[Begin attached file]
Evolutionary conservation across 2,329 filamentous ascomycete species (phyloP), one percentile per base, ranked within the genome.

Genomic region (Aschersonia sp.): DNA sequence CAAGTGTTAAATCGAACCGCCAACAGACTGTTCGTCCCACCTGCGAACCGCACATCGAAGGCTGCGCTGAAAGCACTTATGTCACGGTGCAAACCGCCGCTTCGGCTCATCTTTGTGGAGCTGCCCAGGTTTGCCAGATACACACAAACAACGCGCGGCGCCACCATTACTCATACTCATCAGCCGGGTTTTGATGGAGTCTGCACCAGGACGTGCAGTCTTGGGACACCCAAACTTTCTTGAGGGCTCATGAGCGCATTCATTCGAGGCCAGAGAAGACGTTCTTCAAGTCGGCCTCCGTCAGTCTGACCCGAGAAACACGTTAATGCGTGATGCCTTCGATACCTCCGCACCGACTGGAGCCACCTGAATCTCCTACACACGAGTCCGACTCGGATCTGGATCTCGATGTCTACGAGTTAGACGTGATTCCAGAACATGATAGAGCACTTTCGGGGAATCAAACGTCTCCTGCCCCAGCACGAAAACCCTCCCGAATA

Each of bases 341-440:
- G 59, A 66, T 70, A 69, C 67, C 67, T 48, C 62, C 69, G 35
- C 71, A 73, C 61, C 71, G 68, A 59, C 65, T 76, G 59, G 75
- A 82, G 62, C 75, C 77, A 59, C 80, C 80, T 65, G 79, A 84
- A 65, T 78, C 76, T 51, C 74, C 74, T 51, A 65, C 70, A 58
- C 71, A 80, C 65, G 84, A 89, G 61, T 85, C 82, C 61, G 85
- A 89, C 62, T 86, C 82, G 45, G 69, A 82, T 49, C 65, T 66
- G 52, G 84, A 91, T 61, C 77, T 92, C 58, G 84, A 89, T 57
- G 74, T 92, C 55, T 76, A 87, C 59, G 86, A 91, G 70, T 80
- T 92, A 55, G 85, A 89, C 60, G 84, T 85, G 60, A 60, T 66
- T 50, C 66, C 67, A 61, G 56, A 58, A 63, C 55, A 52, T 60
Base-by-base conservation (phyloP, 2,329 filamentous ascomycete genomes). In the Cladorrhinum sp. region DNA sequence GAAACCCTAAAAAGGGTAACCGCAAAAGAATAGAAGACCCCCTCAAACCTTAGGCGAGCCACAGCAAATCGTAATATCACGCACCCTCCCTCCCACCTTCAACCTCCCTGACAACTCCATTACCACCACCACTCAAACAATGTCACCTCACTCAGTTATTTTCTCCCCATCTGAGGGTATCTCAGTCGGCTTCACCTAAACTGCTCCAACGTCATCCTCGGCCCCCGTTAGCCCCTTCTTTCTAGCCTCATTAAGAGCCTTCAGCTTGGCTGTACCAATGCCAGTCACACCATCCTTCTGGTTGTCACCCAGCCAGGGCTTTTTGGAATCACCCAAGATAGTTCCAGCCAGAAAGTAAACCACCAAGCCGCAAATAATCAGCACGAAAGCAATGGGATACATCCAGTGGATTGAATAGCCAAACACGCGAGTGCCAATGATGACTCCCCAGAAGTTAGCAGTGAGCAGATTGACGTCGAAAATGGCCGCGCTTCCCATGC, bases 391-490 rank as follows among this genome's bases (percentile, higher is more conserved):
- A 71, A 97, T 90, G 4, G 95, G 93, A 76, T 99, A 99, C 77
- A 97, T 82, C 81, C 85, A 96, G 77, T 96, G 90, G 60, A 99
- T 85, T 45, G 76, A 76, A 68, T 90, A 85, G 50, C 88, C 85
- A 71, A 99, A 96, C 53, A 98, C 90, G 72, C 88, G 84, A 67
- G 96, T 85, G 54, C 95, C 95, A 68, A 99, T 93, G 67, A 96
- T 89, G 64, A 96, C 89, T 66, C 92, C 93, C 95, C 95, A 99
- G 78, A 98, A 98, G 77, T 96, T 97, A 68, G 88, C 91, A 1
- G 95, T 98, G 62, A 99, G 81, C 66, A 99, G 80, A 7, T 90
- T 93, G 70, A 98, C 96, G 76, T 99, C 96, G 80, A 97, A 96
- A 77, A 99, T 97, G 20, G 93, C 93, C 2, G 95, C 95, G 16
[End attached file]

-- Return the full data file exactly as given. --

Evolutionary conservation across 2,329 filamentous ascomycete species (phyloP), one percentile per base, ranked within the genome.

Genomic region (Aschersonia sp.): DNA sequence CAAGTGTTAAATCGAACCGCCAACAGACTGTTCGTCCCACCTGCGAACCGCACATCGAAGGCTGCGCTGAAAGCACTTATGTCACGGTGCAAACCGCCGCTTCGGCTCATCTTTGTGGAGCTGCCCAGGTTTGCCAGATACACACAAACAACGCGCGGCGCCACCATTACTCATACTCATCAGCCGGGTTTTGATGGAGTCTGCACCAGGACGTGCAGTCTTGGGACACCCAAACTTTCTTGAGGGCTCATGAGCGCATTCATTCGAGGCCAGAGAAGACGTTCTTCAAGTCGGCCTCCGTCAGTCTGACCCGAGAAACACGTTAATGCGTGATGCCTTCGATACCTCCGCACCGACTGGAGCCACCTGAATCTCCTACACACGAGTCCGACTCGGATCTGGATCTCGATGTCTACGAGTTAGACGTGATTCCAGAACATGATAGAGCACTTTCGGGGAATCAAACGTCTCCTGCCCCAGCACGAAAACCCTCCCGAATA

Each of bases 341-440:
- G 59, A 66, T 70, A 69, C 67, C 67, T 48, C 62, C 69, G 35
- C 71, A 73, C 61, C 71, G 68, A 59, C 65, T 76, G 59, G 75
- A 82, G 62, C 75, C 77, A 59, C 80, C 80, T 65, G 79, A 84
- A 65, T 78, C 76, T 51, C 74, C 74, T 51, A 65, C 70, A 58
- C 71, A 80, C 65, G 84, A 89, G 61, T 85, C 82, C 61, G 85
- A 89, C 62, T 86, C 82, G 45, G 69, A 82, T 49, C 65, T 66
- G 52, G 84, A 91, T 61, C 77, T 92, C 58, G 84, A 89, T 57
- G 74, T 92, C 55, T 76, A 87, C 59, G 86, A 91, G 70, T 80
- T 92, A 55, G 85, A 89, C 60, G 84, T 85, G 60, A 60, T 66
- T 50, C 66, C 67, A 61, G 56, A 58, A 63, C 55, A 52, T 60
Base-by-base conservation (phyloP, 2,329 filamentous ascomycete genomes). In the Cladorrhinum sp. region DNA sequence GAAACCCTAAAAAGGGTAACCGCAAAAGAATAGAAGACCCCCTCAAACCTTAGGCGAGCCACAGCAAATCGTAATATCACGCACCCTCCCTCCCACCTTCAACCTCCCTGACAACTCCATTACCACCACCACTCAAACAATGTCACCTCACTCAGTTATTTTCTCCCCATCTGAGGGTATCTCAGTCGGCTTCACCTAAACTGCTCCAACGTCATCCTCGGCCCCCGTTAGCCCCTTCTTTCTAGCCTCATTAAGAGCCTTCAGCTTGGCTGTACCAATGCCAGTCACACCATCCTTCTGGTTGTCACCCAGCCAGGGCTTTTTGGAATCACCCAAGATAGTTCCAGCCAGAAAGTAAACCACCAAGCCGCAAATAATCAGCACGAAAGCAATGGGATACATCCAGTGGATTGAATAGCCAAACACGCGAGTGCCAATGATGACTCCCCAGAAGTTAGCAGTGAGCAGATTGACGTCGAAAATGGCCGCGCTTCCCATGC, bases 391-490 rank as follows among this genome's bases (percentile, higher is more conserved):
- A 71, A 97, T 90, G 4, G 95, G 93, A 76, T 99, A 99, C 77
- A 97, T 82, C 81, C 85, A 96, G 77, T 96, G 90, G 60, A 99
- T 85, T 45, G 76, A 76, A 68, T 90, A 85, G 50, C 88, C 85
- A 71, A 99, A 96, C 53, A 98, C 90, G 72, C 88, G 84, A 67
- G 96, T 85, G 54, C 95, C 95, A 68, A 99, T 93, G 67, A 96
- T 89, G 64, A 96, C 89, T 66, C 92, C 93, C 95, C 95, A 99
- G 78, A 98, A 98, G 77, T 96, T 97, A 68, G 88, C 91, A 1
- G 95, T 98, G 62, A 99, G 81, C 66, A 99, G 80, A 7, T 90
- T 93, G 70, A 98, C 96, G 76, T 99, C 96, G 80, A 97, A 96
- A 77, A 99, T 97, G 20, G 93, C 93, C 2, G 95, C 95, G 16